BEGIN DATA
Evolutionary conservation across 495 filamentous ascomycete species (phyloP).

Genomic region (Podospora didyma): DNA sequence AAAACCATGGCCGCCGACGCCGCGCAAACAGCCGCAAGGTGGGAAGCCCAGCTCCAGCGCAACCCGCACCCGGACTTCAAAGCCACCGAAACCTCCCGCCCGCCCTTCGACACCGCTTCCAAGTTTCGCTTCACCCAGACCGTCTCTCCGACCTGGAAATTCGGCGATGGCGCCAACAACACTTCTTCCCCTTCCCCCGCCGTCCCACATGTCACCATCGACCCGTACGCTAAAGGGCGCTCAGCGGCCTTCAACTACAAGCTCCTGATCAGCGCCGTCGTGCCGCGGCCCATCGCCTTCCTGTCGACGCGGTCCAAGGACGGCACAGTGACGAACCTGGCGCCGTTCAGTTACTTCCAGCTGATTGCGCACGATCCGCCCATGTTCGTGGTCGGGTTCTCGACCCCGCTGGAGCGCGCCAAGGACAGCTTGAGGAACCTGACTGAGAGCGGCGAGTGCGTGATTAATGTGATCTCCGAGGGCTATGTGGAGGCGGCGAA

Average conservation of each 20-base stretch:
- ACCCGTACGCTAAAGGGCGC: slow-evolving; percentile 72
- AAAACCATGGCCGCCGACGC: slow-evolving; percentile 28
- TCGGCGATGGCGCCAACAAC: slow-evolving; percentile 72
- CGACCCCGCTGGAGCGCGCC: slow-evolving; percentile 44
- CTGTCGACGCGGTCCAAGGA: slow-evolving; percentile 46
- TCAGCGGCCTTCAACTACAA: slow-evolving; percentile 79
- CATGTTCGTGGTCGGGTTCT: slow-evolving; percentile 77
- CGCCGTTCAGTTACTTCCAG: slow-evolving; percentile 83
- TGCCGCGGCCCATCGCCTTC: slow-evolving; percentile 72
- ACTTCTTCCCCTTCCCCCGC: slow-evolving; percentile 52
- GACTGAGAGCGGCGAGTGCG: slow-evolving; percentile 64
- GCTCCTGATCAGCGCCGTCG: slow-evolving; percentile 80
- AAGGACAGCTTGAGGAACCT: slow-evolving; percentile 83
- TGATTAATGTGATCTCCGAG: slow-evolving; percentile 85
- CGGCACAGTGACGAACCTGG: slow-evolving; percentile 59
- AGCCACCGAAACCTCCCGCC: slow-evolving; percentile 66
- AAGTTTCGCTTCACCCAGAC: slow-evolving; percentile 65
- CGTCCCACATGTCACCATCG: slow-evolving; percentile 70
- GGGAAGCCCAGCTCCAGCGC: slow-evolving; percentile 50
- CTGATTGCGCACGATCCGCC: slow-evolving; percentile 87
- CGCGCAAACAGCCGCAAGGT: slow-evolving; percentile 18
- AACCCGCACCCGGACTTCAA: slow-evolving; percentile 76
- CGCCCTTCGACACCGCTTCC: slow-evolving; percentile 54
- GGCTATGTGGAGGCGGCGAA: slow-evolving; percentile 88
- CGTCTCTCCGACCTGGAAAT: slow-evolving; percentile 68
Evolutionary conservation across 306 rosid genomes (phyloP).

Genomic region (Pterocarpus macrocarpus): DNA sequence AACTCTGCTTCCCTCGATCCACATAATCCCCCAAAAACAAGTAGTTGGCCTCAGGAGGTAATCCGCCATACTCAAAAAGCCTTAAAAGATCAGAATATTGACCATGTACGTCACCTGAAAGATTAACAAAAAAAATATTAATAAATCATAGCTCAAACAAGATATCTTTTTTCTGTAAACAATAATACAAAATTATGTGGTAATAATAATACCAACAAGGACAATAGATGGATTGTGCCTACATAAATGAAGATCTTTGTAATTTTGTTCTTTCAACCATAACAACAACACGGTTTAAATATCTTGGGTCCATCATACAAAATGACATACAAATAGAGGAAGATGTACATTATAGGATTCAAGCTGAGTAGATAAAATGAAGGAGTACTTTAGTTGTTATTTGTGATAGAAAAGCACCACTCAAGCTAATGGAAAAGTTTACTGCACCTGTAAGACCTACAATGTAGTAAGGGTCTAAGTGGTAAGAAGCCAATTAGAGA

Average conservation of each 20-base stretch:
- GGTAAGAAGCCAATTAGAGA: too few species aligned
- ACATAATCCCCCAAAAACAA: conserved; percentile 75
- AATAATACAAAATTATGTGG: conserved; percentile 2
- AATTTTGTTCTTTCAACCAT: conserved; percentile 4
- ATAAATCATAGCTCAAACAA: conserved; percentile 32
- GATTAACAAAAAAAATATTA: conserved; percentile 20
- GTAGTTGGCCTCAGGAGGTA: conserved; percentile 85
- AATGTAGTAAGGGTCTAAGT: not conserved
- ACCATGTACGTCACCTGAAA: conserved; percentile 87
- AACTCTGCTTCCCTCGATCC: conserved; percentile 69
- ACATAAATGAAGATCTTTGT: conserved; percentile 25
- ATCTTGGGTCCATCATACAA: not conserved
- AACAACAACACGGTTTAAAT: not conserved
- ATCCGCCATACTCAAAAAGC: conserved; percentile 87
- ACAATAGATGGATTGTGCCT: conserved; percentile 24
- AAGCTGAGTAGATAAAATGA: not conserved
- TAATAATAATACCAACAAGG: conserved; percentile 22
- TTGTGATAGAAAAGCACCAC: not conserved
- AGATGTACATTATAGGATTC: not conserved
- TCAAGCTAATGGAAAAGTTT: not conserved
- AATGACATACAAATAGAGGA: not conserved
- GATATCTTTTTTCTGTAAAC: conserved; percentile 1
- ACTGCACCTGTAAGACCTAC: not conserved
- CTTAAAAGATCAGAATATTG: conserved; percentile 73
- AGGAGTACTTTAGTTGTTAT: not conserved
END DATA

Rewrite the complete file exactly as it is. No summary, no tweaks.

Evolutionary conservation across 495 filamentous ascomycete species (phyloP).

Genomic region (Podospora didyma): DNA sequence AAAACCATGGCCGCCGACGCCGCGCAAACAGCCGCAAGGTGGGAAGCCCAGCTCCAGCGCAACCCGCACCCGGACTTCAAAGCCACCGAAACCTCCCGCCCGCCCTTCGACACCGCTTCCAAGTTTCGCTTCACCCAGACCGTCTCTCCGACCTGGAAATTCGGCGATGGCGCCAACAACACTTCTTCCCCTTCCCCCGCCGTCCCACATGTCACCATCGACCCGTACGCTAAAGGGCGCTCAGCGGCCTTCAACTACAAGCTCCTGATCAGCGCCGTCGTGCCGCGGCCCATCGCCTTCCTGTCGACGCGGTCCAAGGACGGCACAGTGACGAACCTGGCGCCGTTCAGTTACTTCCAGCTGATTGCGCACGATCCGCCCATGTTCGTGGTCGGGTTCTCGACCCCGCTGGAGCGCGCCAAGGACAGCTTGAGGAACCTGACTGAGAGCGGCGAGTGCGTGATTAATGTGATCTCCGAGGGCTATGTGGAGGCGGCGAA

Average conservation of each 20-base stretch:
- ACCCGTACGCTAAAGGGCGC: slow-evolving; percentile 72
- AAAACCATGGCCGCCGACGC: slow-evolving; percentile 28
- TCGGCGATGGCGCCAACAAC: slow-evolving; percentile 72
- CGACCCCGCTGGAGCGCGCC: slow-evolving; percentile 44
- CTGTCGACGCGGTCCAAGGA: slow-evolving; percentile 46
- TCAGCGGCCTTCAACTACAA: slow-evolving; percentile 79
- CATGTTCGTGGTCGGGTTCT: slow-evolving; percentile 77
- CGCCGTTCAGTTACTTCCAG: slow-evolving; percentile 83
- TGCCGCGGCCCATCGCCTTC: slow-evolving; percentile 72
- ACTTCTTCCCCTTCCCCCGC: slow-evolving; percentile 52
- GACTGAGAGCGGCGAGTGCG: slow-evolving; percentile 64
- GCTCCTGATCAGCGCCGTCG: slow-evolving; percentile 80
- AAGGACAGCTTGAGGAACCT: slow-evolving; percentile 83
- TGATTAATGTGATCTCCGAG: slow-evolving; percentile 85
- CGGCACAGTGACGAACCTGG: slow-evolving; percentile 59
- AGCCACCGAAACCTCCCGCC: slow-evolving; percentile 66
- AAGTTTCGCTTCACCCAGAC: slow-evolving; percentile 65
- CGTCCCACATGTCACCATCG: slow-evolving; percentile 70
- GGGAAGCCCAGCTCCAGCGC: slow-evolving; percentile 50
- CTGATTGCGCACGATCCGCC: slow-evolving; percentile 87
- CGCGCAAACAGCCGCAAGGT: slow-evolving; percentile 18
- AACCCGCACCCGGACTTCAA: slow-evolving; percentile 76
- CGCCCTTCGACACCGCTTCC: slow-evolving; percentile 54
- GGCTATGTGGAGGCGGCGAA: slow-evolving; percentile 88
- CGTCTCTCCGACCTGGAAAT: slow-evolving; percentile 68
Evolutionary conservation across 306 rosid genomes (phyloP).

Genomic region (Pterocarpus macrocarpus): DNA sequence AACTCTGCTTCCCTCGATCCACATAATCCCCCAAAAACAAGTAGTTGGCCTCAGGAGGTAATCCGCCATACTCAAAAAGCCTTAAAAGATCAGAATATTGACCATGTACGTCACCTGAAAGATTAACAAAAAAAATATTAATAAATCATAGCTCAAACAAGATATCTTTTTTCTGTAAACAATAATACAAAATTATGTGGTAATAATAATACCAACAAGGACAATAGATGGATTGTGCCTACATAAATGAAGATCTTTGTAATTTTGTTCTTTCAACCATAACAACAACACGGTTTAAATATCTTGGGTCCATCATACAAAATGACATACAAATAGAGGAAGATGTACATTATAGGATTCAAGCTGAGTAGATAAAATGAAGGAGTACTTTAGTTGTTATTTGTGATAGAAAAGCACCACTCAAGCTAATGGAAAAGTTTACTGCACCTGTAAGACCTACAATGTAGTAAGGGTCTAAGTGGTAAGAAGCCAATTAGAGA

Average conservation of each 20-base stretch:
- GGTAAGAAGCCAATTAGAGA: too few species aligned
- ACATAATCCCCCAAAAACAA: conserved; percentile 75
- AATAATACAAAATTATGTGG: conserved; percentile 2
- AATTTTGTTCTTTCAACCAT: conserved; percentile 4
- ATAAATCATAGCTCAAACAA: conserved; percentile 32
- GATTAACAAAAAAAATATTA: conserved; percentile 20
- GTAGTTGGCCTCAGGAGGTA: conserved; percentile 85
- AATGTAGTAAGGGTCTAAGT: not conserved
- ACCATGTACGTCACCTGAAA: conserved; percentile 87
- AACTCTGCTTCCCTCGATCC: conserved; percentile 69
- ACATAAATGAAGATCTTTGT: conserved; percentile 25
- ATCTTGGGTCCATCATACAA: not conserved
- AACAACAACACGGTTTAAAT: not conserved
- ATCCGCCATACTCAAAAAGC: conserved; percentile 87
- ACAATAGATGGATTGTGCCT: conserved; percentile 24
- AAGCTGAGTAGATAAAATGA: not conserved
- TAATAATAATACCAACAAGG: conserved; percentile 22
- TTGTGATAGAAAAGCACCAC: not conserved
- AGATGTACATTATAGGATTC: not conserved
- TCAAGCTAATGGAAAAGTTT: not conserved
- AATGACATACAAATAGAGGA: not conserved
- GATATCTTTTTTCTGTAAAC: conserved; percentile 1
- ACTGCACCTGTAAGACCTAC: not conserved
- CTTAAAAGATCAGAATATTG: conserved; percentile 73
- AGGAGTACTTTAGTTGTTAT: not conserved